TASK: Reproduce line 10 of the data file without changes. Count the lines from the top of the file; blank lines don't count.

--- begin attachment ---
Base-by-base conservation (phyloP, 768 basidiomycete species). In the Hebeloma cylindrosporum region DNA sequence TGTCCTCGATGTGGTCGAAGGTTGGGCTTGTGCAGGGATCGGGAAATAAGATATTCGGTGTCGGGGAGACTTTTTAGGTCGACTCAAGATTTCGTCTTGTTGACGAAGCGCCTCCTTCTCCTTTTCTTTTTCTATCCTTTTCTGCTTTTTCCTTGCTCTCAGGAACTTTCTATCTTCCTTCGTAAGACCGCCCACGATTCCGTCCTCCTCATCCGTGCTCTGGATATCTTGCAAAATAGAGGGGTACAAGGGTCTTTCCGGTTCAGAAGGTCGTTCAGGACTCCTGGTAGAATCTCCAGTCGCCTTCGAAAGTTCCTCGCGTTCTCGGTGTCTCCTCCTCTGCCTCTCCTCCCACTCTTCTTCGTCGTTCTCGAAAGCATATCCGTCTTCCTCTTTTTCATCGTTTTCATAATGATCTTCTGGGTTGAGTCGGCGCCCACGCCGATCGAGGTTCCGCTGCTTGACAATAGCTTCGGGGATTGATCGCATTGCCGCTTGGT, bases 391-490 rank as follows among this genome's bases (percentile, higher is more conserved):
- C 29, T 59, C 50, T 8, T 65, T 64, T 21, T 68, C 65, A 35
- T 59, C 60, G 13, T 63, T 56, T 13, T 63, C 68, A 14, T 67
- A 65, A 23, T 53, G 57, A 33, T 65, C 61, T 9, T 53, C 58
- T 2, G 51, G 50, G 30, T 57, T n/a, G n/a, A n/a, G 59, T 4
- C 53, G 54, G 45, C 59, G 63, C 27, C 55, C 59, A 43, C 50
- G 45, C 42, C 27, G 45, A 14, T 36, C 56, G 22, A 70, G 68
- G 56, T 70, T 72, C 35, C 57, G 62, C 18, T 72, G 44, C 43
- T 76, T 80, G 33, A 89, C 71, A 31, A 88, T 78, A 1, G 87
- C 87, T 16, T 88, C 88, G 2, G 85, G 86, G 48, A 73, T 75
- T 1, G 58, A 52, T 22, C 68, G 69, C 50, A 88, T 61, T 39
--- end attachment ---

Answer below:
- C 87, T 16, T 88, C 88, G 2, G 85, G 86, G 48, A 73, T 75